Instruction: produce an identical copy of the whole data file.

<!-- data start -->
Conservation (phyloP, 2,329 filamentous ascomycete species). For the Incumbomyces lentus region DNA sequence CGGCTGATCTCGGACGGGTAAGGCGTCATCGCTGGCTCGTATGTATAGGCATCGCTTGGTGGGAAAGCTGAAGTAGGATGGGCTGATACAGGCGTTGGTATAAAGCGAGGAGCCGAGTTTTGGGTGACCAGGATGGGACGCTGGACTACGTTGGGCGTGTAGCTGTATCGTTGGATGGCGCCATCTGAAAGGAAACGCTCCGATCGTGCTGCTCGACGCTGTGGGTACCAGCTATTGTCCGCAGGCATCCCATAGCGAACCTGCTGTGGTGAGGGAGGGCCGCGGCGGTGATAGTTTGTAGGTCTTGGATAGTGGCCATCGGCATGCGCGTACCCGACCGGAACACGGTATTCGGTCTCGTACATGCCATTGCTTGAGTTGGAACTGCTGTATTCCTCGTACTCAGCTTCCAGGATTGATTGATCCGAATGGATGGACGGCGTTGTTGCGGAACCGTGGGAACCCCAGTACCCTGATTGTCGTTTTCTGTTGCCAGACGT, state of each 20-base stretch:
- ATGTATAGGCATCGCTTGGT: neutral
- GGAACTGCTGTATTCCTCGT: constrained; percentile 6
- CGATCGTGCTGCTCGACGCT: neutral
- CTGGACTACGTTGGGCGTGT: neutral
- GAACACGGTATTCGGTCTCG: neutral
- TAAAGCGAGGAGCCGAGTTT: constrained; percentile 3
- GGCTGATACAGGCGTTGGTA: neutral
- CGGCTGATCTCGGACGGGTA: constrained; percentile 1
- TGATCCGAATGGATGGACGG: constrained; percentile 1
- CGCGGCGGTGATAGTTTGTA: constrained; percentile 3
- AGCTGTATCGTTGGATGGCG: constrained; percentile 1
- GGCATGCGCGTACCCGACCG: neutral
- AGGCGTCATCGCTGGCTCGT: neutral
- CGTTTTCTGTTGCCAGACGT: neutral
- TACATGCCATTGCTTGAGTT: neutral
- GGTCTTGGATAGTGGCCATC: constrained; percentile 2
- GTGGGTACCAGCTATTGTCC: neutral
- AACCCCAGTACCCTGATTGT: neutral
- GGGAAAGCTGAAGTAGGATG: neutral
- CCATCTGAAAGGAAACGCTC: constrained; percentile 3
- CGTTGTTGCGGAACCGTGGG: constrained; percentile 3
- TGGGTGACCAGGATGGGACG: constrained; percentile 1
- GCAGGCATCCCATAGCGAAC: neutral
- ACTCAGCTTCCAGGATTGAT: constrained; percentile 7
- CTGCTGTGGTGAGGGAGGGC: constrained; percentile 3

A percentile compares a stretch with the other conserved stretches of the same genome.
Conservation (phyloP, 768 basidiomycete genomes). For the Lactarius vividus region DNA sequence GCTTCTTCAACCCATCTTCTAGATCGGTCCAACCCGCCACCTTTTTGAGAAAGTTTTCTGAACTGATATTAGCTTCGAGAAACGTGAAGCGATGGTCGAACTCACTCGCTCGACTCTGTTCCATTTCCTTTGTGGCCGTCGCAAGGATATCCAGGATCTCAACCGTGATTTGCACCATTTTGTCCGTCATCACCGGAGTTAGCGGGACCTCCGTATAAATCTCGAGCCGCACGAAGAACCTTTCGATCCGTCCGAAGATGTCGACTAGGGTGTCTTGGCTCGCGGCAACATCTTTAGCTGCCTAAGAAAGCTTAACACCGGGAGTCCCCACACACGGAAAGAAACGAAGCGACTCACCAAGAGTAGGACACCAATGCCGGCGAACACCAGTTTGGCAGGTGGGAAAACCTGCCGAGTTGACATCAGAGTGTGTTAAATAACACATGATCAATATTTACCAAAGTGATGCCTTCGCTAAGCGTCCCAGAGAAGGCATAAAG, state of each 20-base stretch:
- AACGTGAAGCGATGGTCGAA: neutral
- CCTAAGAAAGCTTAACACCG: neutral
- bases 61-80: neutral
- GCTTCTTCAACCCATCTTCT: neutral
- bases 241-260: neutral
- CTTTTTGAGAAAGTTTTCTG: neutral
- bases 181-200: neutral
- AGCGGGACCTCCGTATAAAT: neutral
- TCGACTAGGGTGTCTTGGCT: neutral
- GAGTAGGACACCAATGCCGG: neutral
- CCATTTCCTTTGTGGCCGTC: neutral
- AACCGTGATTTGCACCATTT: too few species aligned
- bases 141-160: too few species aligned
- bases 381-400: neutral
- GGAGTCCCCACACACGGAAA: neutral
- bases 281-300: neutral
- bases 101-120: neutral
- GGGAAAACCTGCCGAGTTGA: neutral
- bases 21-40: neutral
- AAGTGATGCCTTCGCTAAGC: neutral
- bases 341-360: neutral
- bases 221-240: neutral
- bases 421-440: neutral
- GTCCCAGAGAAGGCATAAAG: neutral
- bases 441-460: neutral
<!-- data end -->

Conservation (phyloP, 2,329 filamentous ascomycete species). For the Incumbomyces lentus region DNA sequence CGGCTGATCTCGGACGGGTAAGGCGTCATCGCTGGCTCGTATGTATAGGCATCGCTTGGTGGGAAAGCTGAAGTAGGATGGGCTGATACAGGCGTTGGTATAAAGCGAGGAGCCGAGTTTTGGGTGACCAGGATGGGACGCTGGACTACGTTGGGCGTGTAGCTGTATCGTTGGATGGCGCCATCTGAAAGGAAACGCTCCGATCGTGCTGCTCGACGCTGTGGGTACCAGCTATTGTCCGCAGGCATCCCATAGCGAACCTGCTGTGGTGAGGGAGGGCCGCGGCGGTGATAGTTTGTAGGTCTTGGATAGTGGCCATCGGCATGCGCGTACCCGACCGGAACACGGTATTCGGTCTCGTACATGCCATTGCTTGAGTTGGAACTGCTGTATTCCTCGTACTCAGCTTCCAGGATTGATTGATCCGAATGGATGGACGGCGTTGTTGCGGAACCGTGGGAACCCCAGTACCCTGATTGTCGTTTTCTGTTGCCAGACGT, state of each 20-base stretch:
- ATGTATAGGCATCGCTTGGT: neutral
- GGAACTGCTGTATTCCTCGT: constrained; percentile 6
- CGATCGTGCTGCTCGACGCT: neutral
- CTGGACTACGTTGGGCGTGT: neutral
- GAACACGGTATTCGGTCTCG: neutral
- TAAAGCGAGGAGCCGAGTTT: constrained; percentile 3
- GGCTGATACAGGCGTTGGTA: neutral
- CGGCTGATCTCGGACGGGTA: constrained; percentile 1
- TGATCCGAATGGATGGACGG: constrained; percentile 1
- CGCGGCGGTGATAGTTTGTA: constrained; percentile 3
- AGCTGTATCGTTGGATGGCG: constrained; percentile 1
- GGCATGCGCGTACCCGACCG: neutral
- AGGCGTCATCGCTGGCTCGT: neutral
- CGTTTTCTGTTGCCAGACGT: neutral
- TACATGCCATTGCTTGAGTT: neutral
- GGTCTTGGATAGTGGCCATC: constrained; percentile 2
- GTGGGTACCAGCTATTGTCC: neutral
- AACCCCAGTACCCTGATTGT: neutral
- GGGAAAGCTGAAGTAGGATG: neutral
- CCATCTGAAAGGAAACGCTC: constrained; percentile 3
- CGTTGTTGCGGAACCGTGGG: constrained; percentile 3
- TGGGTGACCAGGATGGGACG: constrained; percentile 1
- GCAGGCATCCCATAGCGAAC: neutral
- ACTCAGCTTCCAGGATTGAT: constrained; percentile 7
- CTGCTGTGGTGAGGGAGGGC: constrained; percentile 3

A percentile compares a stretch with the other conserved stretches of the same genome.
Conservation (phyloP, 768 basidiomycete genomes). For the Lactarius vividus region DNA sequence GCTTCTTCAACCCATCTTCTAGATCGGTCCAACCCGCCACCTTTTTGAGAAAGTTTTCTGAACTGATATTAGCTTCGAGAAACGTGAAGCGATGGTCGAACTCACTCGCTCGACTCTGTTCCATTTCCTTTGTGGCCGTCGCAAGGATATCCAGGATCTCAACCGTGATTTGCACCATTTTGTCCGTCATCACCGGAGTTAGCGGGACCTCCGTATAAATCTCGAGCCGCACGAAGAACCTTTCGATCCGTCCGAAGATGTCGACTAGGGTGTCTTGGCTCGCGGCAACATCTTTAGCTGCCTAAGAAAGCTTAACACCGGGAGTCCCCACACACGGAAAGAAACGAAGCGACTCACCAAGAGTAGGACACCAATGCCGGCGAACACCAGTTTGGCAGGTGGGAAAACCTGCCGAGTTGACATCAGAGTGTGTTAAATAACACATGATCAATATTTACCAAAGTGATGCCTTCGCTAAGCGTCCCAGAGAAGGCATAAAG, state of each 20-base stretch:
- AACGTGAAGCGATGGTCGAA: neutral
- CCTAAGAAAGCTTAACACCG: neutral
- bases 61-80: neutral
- GCTTCTTCAACCCATCTTCT: neutral
- bases 241-260: neutral
- CTTTTTGAGAAAGTTTTCTG: neutral
- bases 181-200: neutral
- AGCGGGACCTCCGTATAAAT: neutral
- TCGACTAGGGTGTCTTGGCT: neutral
- GAGTAGGACACCAATGCCGG: neutral
- CCATTTCCTTTGTGGCCGTC: neutral
- AACCGTGATTTGCACCATTT: too few species aligned
- bases 141-160: too few species aligned
- bases 381-400: neutral
- GGAGTCCCCACACACGGAAA: neutral
- bases 281-300: neutral
- bases 101-120: neutral
- GGGAAAACCTGCCGAGTTGA: neutral
- bases 21-40: neutral
- AAGTGATGCCTTCGCTAAGC: neutral
- bases 341-360: neutral
- bases 221-240: neutral
- bases 421-440: neutral
- GTCCCAGAGAAGGCATAAAG: neutral
- bases 441-460: neutral